Dr Sudesh Sivarasu heads up the UCT Medical Devices Lab, which seeks to produce first-rate technical solutions to clinical problems.

Increasing rates of anaphylaxis

Already critical, the need for these devices is increasing steadily.

“As we move towards a more westernised diet, the rates of allergies and anaphylaxis increase,” explained Nair. “The predication is by 2020–2026 the rate will increase by over 40 to 50%. Just in the Asia-Pacific [region] it is set to rise by 70%.”

Levin hoped that the medical devices team would be able to develop a local, and affordable, equivalent.

The ZibiPen supports reloadability, which will have massive implications for end users, with vials of adrenaline available for as little as R10.

“You don’t throw out your cellphone after your contract is over. You use it. You get a new contract or a new SIM card,” said Sivarasu.

“Why do you want to throw your expensive hardware out when we can supply you with a reloadable cartridge of epinephrine?

“Here you have a technology which can be very easily made ... accessible to the middle- and low-income group as well. But it is not made so because of business reasons, and also because the [current] technology doesn’t support it,” Sivarasu explained.

“I think we all see this as a bit of a David and Goliath story: of us, here, challenging bigger corporations, being able to shift the landscape” of what is a multi-billion-dollar business.

Same device, different configuration

Current devices in the market are also unintuitive, Nair noted, demonstrating how a user would first pull off the safety cap on one end of an auto-injector, expecting to inject with the opposite end.

Users sometimes push down on the incorrect end of the device, resulting in the needle piercing through their thumb with significant force and speed.


“This simple step is going to make this device more clinically effective, as well as more affordable.”

The dose and needle length of current devices are based on the average male.

“If you are an obese patient, then the needle only goes into the fat layer, it doesn’t go into the muscle layer. The rate of absorption is a lot lower. If you are a very thin patient, it goes all the way to the bone and fractures it.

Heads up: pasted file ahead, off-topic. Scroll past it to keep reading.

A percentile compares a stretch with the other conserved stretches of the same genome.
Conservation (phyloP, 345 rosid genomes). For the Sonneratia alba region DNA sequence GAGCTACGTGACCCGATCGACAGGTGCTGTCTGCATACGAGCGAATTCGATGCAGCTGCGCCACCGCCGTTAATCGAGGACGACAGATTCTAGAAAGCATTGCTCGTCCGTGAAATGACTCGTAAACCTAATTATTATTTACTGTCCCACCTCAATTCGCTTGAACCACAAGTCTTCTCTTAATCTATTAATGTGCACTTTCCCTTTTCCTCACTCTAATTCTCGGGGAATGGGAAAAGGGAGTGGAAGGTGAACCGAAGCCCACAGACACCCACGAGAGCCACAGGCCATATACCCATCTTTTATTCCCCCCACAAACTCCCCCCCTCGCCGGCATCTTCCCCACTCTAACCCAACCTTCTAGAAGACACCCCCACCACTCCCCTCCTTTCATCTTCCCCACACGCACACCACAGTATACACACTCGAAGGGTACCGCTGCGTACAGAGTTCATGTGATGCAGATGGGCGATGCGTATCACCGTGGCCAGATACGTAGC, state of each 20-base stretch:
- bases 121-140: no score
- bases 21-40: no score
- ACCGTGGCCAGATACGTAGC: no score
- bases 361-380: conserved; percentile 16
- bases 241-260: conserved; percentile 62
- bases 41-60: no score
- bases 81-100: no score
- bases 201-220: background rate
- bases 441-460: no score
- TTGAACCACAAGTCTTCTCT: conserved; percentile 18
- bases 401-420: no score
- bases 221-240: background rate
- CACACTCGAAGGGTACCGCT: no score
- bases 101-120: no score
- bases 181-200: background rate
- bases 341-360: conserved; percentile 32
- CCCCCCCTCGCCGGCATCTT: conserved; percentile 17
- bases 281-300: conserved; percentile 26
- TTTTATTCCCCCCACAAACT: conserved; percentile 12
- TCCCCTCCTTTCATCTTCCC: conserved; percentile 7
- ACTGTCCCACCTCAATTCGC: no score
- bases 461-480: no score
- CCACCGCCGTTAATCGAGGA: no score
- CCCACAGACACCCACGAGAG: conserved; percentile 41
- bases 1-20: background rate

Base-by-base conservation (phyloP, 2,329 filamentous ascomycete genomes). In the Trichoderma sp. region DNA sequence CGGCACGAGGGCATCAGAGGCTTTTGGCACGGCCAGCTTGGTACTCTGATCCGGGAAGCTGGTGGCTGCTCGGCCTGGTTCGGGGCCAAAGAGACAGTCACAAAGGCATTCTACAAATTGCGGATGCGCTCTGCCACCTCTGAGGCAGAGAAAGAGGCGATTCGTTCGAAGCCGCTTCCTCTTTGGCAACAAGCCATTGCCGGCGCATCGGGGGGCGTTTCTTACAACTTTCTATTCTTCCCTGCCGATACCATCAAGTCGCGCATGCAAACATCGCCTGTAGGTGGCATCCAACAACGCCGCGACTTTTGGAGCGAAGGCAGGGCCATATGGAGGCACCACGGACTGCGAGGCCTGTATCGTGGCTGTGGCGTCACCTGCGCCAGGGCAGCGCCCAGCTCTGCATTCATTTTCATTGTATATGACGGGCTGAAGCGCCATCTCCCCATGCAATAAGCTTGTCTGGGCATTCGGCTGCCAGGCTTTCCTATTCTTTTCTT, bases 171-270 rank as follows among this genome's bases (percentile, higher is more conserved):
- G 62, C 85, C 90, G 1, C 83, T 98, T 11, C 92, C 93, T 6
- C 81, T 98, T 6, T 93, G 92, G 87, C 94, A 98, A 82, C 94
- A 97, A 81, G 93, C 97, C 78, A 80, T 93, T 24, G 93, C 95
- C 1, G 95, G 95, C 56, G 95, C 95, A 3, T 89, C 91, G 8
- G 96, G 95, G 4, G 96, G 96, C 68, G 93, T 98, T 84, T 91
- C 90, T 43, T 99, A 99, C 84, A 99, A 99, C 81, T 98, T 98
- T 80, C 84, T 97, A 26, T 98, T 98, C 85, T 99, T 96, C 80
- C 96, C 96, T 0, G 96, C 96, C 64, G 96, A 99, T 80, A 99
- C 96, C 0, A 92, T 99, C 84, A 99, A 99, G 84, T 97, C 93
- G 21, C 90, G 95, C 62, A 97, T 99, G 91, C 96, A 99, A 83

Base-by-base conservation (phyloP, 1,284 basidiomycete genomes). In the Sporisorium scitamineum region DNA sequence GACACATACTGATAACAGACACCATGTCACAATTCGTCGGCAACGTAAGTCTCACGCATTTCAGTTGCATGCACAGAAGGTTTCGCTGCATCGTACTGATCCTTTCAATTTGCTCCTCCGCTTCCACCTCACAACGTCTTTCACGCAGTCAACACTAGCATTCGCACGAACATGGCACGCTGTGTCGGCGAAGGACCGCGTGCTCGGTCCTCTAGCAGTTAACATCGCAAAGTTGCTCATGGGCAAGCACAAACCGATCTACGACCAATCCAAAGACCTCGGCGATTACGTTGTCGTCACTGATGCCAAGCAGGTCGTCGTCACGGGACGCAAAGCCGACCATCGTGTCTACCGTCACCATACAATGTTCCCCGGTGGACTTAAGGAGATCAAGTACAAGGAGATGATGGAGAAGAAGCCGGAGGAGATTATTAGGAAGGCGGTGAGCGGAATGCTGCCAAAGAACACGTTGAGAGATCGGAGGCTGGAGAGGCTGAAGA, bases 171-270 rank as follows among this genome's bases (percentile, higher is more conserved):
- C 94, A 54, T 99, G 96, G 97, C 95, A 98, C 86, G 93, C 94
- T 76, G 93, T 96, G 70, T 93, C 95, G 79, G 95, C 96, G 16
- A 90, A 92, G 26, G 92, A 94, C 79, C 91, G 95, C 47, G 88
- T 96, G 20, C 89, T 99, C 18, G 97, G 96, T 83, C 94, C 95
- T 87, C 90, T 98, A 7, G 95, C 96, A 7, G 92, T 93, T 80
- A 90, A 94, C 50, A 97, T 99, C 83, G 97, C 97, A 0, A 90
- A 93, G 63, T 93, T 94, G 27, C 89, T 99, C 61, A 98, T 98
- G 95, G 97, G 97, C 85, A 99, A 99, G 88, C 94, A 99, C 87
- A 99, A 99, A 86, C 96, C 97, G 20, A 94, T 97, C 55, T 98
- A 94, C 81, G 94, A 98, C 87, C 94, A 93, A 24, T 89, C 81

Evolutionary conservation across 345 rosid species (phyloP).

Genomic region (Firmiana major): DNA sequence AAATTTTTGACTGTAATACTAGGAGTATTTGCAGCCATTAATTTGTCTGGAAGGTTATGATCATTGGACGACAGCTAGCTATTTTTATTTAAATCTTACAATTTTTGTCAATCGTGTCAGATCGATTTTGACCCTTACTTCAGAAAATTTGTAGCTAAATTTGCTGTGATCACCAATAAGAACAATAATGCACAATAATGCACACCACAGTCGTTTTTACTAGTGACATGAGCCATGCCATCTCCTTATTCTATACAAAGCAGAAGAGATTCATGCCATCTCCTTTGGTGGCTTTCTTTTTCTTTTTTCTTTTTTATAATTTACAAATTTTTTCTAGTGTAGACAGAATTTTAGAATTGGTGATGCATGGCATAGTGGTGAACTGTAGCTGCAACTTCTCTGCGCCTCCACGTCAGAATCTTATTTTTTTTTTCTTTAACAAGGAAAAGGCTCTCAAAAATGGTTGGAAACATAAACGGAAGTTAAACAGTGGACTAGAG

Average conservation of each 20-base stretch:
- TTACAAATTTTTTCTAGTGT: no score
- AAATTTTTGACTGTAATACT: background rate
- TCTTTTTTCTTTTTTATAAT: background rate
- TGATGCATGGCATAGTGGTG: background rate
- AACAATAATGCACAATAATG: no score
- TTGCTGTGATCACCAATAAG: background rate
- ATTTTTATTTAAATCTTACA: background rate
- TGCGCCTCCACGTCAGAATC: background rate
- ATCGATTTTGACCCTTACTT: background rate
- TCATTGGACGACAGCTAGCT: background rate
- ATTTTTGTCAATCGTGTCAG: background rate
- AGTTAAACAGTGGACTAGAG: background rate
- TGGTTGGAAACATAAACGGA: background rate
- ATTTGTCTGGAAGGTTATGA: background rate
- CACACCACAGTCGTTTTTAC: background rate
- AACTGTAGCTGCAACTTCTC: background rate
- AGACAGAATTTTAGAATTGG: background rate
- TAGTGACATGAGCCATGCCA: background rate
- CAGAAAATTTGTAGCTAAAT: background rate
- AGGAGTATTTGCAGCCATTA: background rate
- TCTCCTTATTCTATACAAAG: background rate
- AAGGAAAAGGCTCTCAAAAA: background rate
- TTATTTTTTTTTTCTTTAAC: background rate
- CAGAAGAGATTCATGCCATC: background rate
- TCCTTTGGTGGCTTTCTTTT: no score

“This is a very high-force device. That is one of the reasons there are design complications and the reason no-one has come out with a reloadable device before.”

The ZibiPen can be customised for any patient – needle length and dose will be calculated by clinicians and set by pharmacists.

“This simple step is going to make this device more clinically effective, as well as more affordable.”

A forceful problem

“During the design course we looked at the problem and why it hasn’t been solved in the past. We realised it is an issue of the high force. [The ZibiPen] requires around 200 newtons, about 20 kilograms, of force in a small device.”

The inventors looked at various ways of generating this force. They settled on a spring-based design and began iterating.

They 3D-printed prototypes, injected into sponges, and later porcine blocks, to observe the depth of the injection. They began looking at invention disclosure at UCT and started the patenting process. All the while, they worked on making the design more robust, and smaller. Nair then continued his work on the product for a master’s dissertation.

All in all, the process has taken four years.

“What we are looking for now is greater amounts of funding so that we can finish off the minimal viable product, do some market testing and then move to regulatory approval. This is a class 2A medical device, which needs a bit of investment to get through the FDA regulatory process,” he said.

Once this funding is granted, it will be roughly 18 to 20 months before the product hits the market.

Support from Research Contracts and Innovation

Research Contracts and Innovation (RC&I) supports UCT’s research activities by centrally managing the university’s intellectual property (IP), raising funding for technology development, and authorising and negotiating research contracts entered with a wide variety of funders.

Working with companies such as Impulse Biomedical, the team co-creates appropriate commercial models to ensure the translation of research to achieve its intended impact.

RC&I has partnered with UCT Medical Devices Lab and performs a two-stage IP review of all the technologies developed by the medical device design course.

UCT’s RC&I also provides support funding, patenting and business development support as necessary. Through one of their initiatives, Impulse Biomedical got into the Venture Incubation Programme (VIP) at the UCT Graduate School of Business.